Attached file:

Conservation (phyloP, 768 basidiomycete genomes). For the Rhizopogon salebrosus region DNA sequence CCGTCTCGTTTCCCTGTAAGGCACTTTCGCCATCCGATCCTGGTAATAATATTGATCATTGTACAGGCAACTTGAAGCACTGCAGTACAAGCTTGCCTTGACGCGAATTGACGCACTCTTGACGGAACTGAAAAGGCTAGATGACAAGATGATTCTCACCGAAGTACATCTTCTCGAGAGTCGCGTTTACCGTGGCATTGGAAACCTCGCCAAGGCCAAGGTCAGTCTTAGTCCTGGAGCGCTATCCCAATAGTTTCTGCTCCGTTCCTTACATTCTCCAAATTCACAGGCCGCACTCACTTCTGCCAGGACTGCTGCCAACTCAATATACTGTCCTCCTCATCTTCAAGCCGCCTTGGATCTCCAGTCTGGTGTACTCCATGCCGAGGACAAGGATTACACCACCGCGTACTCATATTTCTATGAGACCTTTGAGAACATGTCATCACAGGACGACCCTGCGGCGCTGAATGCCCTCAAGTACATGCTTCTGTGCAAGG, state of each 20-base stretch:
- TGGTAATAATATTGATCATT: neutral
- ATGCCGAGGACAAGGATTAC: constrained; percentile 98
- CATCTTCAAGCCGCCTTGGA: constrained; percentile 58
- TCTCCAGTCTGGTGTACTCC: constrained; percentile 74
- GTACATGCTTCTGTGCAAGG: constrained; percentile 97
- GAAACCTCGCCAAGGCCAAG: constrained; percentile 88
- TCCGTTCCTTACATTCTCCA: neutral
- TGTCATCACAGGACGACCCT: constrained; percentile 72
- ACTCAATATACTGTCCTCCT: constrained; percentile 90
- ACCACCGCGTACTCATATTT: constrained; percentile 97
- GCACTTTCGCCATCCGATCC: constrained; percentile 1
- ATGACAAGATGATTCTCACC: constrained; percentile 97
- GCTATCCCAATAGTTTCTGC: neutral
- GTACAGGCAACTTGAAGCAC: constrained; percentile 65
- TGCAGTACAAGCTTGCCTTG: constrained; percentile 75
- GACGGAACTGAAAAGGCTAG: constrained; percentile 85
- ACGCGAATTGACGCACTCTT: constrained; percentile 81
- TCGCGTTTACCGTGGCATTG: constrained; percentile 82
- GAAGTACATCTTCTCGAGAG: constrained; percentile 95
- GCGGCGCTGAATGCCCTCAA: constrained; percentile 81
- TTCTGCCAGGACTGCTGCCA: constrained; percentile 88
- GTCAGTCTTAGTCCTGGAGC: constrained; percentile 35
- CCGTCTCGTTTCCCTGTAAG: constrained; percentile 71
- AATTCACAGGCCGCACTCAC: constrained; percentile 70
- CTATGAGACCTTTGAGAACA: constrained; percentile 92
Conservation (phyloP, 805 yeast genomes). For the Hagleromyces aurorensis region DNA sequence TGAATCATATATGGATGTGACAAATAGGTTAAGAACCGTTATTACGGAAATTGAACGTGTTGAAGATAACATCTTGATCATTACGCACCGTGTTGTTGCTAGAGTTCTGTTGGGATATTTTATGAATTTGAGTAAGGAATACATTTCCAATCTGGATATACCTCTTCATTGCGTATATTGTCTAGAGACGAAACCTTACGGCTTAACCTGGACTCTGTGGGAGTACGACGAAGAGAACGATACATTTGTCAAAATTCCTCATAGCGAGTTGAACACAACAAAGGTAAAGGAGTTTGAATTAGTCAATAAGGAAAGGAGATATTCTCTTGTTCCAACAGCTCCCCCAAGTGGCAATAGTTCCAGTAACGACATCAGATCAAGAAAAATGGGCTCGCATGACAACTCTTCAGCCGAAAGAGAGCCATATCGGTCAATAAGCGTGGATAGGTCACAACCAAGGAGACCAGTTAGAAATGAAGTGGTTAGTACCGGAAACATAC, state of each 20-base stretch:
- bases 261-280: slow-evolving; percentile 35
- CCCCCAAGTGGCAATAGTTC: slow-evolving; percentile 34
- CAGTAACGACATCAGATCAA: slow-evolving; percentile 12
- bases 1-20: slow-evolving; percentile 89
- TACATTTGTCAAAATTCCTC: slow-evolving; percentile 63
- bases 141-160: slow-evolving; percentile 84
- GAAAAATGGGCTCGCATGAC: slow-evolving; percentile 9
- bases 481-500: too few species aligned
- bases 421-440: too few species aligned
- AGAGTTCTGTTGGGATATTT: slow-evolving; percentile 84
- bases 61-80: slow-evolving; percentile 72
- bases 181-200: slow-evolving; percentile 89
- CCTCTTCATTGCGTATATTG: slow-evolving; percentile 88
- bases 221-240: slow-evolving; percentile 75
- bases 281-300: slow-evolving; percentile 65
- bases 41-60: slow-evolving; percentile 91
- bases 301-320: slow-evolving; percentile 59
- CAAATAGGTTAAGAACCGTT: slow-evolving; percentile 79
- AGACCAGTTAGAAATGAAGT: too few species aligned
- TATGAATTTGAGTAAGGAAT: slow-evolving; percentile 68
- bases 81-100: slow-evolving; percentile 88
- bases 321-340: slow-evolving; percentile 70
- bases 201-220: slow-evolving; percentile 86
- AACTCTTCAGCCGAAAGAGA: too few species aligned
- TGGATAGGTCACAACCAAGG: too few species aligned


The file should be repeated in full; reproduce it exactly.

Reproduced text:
Conservation (phyloP, 768 basidiomycete genomes). For the Rhizopogon salebrosus region DNA sequence CCGTCTCGTTTCCCTGTAAGGCACTTTCGCCATCCGATCCTGGTAATAATATTGATCATTGTACAGGCAACTTGAAGCACTGCAGTACAAGCTTGCCTTGACGCGAATTGACGCACTCTTGACGGAACTGAAAAGGCTAGATGACAAGATGATTCTCACCGAAGTACATCTTCTCGAGAGTCGCGTTTACCGTGGCATTGGAAACCTCGCCAAGGCCAAGGTCAGTCTTAGTCCTGGAGCGCTATCCCAATAGTTTCTGCTCCGTTCCTTACATTCTCCAAATTCACAGGCCGCACTCACTTCTGCCAGGACTGCTGCCAACTCAATATACTGTCCTCCTCATCTTCAAGCCGCCTTGGATCTCCAGTCTGGTGTACTCCATGCCGAGGACAAGGATTACACCACCGCGTACTCATATTTCTATGAGACCTTTGAGAACATGTCATCACAGGACGACCCTGCGGCGCTGAATGCCCTCAAGTACATGCTTCTGTGCAAGG, state of each 20-base stretch:
- TGGTAATAATATTGATCATT: neutral
- ATGCCGAGGACAAGGATTAC: constrained; percentile 98
- CATCTTCAAGCCGCCTTGGA: constrained; percentile 58
- TCTCCAGTCTGGTGTACTCC: constrained; percentile 74
- GTACATGCTTCTGTGCAAGG: constrained; percentile 97
- GAAACCTCGCCAAGGCCAAG: constrained; percentile 88
- TCCGTTCCTTACATTCTCCA: neutral
- TGTCATCACAGGACGACCCT: constrained; percentile 72
- ACTCAATATACTGTCCTCCT: constrained; percentile 90
- ACCACCGCGTACTCATATTT: constrained; percentile 97
- GCACTTTCGCCATCCGATCC: constrained; percentile 1
- ATGACAAGATGATTCTCACC: constrained; percentile 97
- GCTATCCCAATAGTTTCTGC: neutral
- GTACAGGCAACTTGAAGCAC: constrained; percentile 65
- TGCAGTACAAGCTTGCCTTG: constrained; percentile 75
- GACGGAACTGAAAAGGCTAG: constrained; percentile 85
- ACGCGAATTGACGCACTCTT: constrained; percentile 81
- TCGCGTTTACCGTGGCATTG: constrained; percentile 82
- GAAGTACATCTTCTCGAGAG: constrained; percentile 95
- GCGGCGCTGAATGCCCTCAA: constrained; percentile 81
- TTCTGCCAGGACTGCTGCCA: constrained; percentile 88
- GTCAGTCTTAGTCCTGGAGC: constrained; percentile 35
- CCGTCTCGTTTCCCTGTAAG: constrained; percentile 71
- AATTCACAGGCCGCACTCAC: constrained; percentile 70
- CTATGAGACCTTTGAGAACA: constrained; percentile 92
Conservation (phyloP, 805 yeast genomes). For the Hagleromyces aurorensis region DNA sequence TGAATCATATATGGATGTGACAAATAGGTTAAGAACCGTTATTACGGAAATTGAACGTGTTGAAGATAACATCTTGATCATTACGCACCGTGTTGTTGCTAGAGTTCTGTTGGGATATTTTATGAATTTGAGTAAGGAATACATTTCCAATCTGGATATACCTCTTCATTGCGTATATTGTCTAGAGACGAAACCTTACGGCTTAACCTGGACTCTGTGGGAGTACGACGAAGAGAACGATACATTTGTCAAAATTCCTCATAGCGAGTTGAACACAACAAAGGTAAAGGAGTTTGAATTAGTCAATAAGGAAAGGAGATATTCTCTTGTTCCAACAGCTCCCCCAAGTGGCAATAGTTCCAGTAACGACATCAGATCAAGAAAAATGGGCTCGCATGACAACTCTTCAGCCGAAAGAGAGCCATATCGGTCAATAAGCGTGGATAGGTCACAACCAAGGAGACCAGTTAGAAATGAAGTGGTTAGTACCGGAAACATAC, state of each 20-base stretch:
- bases 261-280: slow-evolving; percentile 35
- CCCCCAAGTGGCAATAGTTC: slow-evolving; percentile 34
- CAGTAACGACATCAGATCAA: slow-evolving; percentile 12
- bases 1-20: slow-evolving; percentile 89
- TACATTTGTCAAAATTCCTC: slow-evolving; percentile 63
- bases 141-160: slow-evolving; percentile 84
- GAAAAATGGGCTCGCATGAC: slow-evolving; percentile 9
- bases 481-500: too few species aligned
- bases 421-440: too few species aligned
- AGAGTTCTGTTGGGATATTT: slow-evolving; percentile 84
- bases 61-80: slow-evolving; percentile 72
- bases 181-200: slow-evolving; percentile 89
- CCTCTTCATTGCGTATATTG: slow-evolving; percentile 88
- bases 221-240: slow-evolving; percentile 75
- bases 281-300: slow-evolving; percentile 65
- bases 41-60: slow-evolving; percentile 91
- bases 301-320: slow-evolving; percentile 59
- CAAATAGGTTAAGAACCGTT: slow-evolving; percentile 79
- AGACCAGTTAGAAATGAAGT: too few species aligned
- TATGAATTTGAGTAAGGAAT: slow-evolving; percentile 68
- bases 81-100: slow-evolving; percentile 88
- bases 321-340: slow-evolving; percentile 70
- bases 201-220: slow-evolving; percentile 86
- AACTCTTCAGCCGAAAGAGA: too few species aligned
- TGGATAGGTCACAACCAAGG: too few species aligned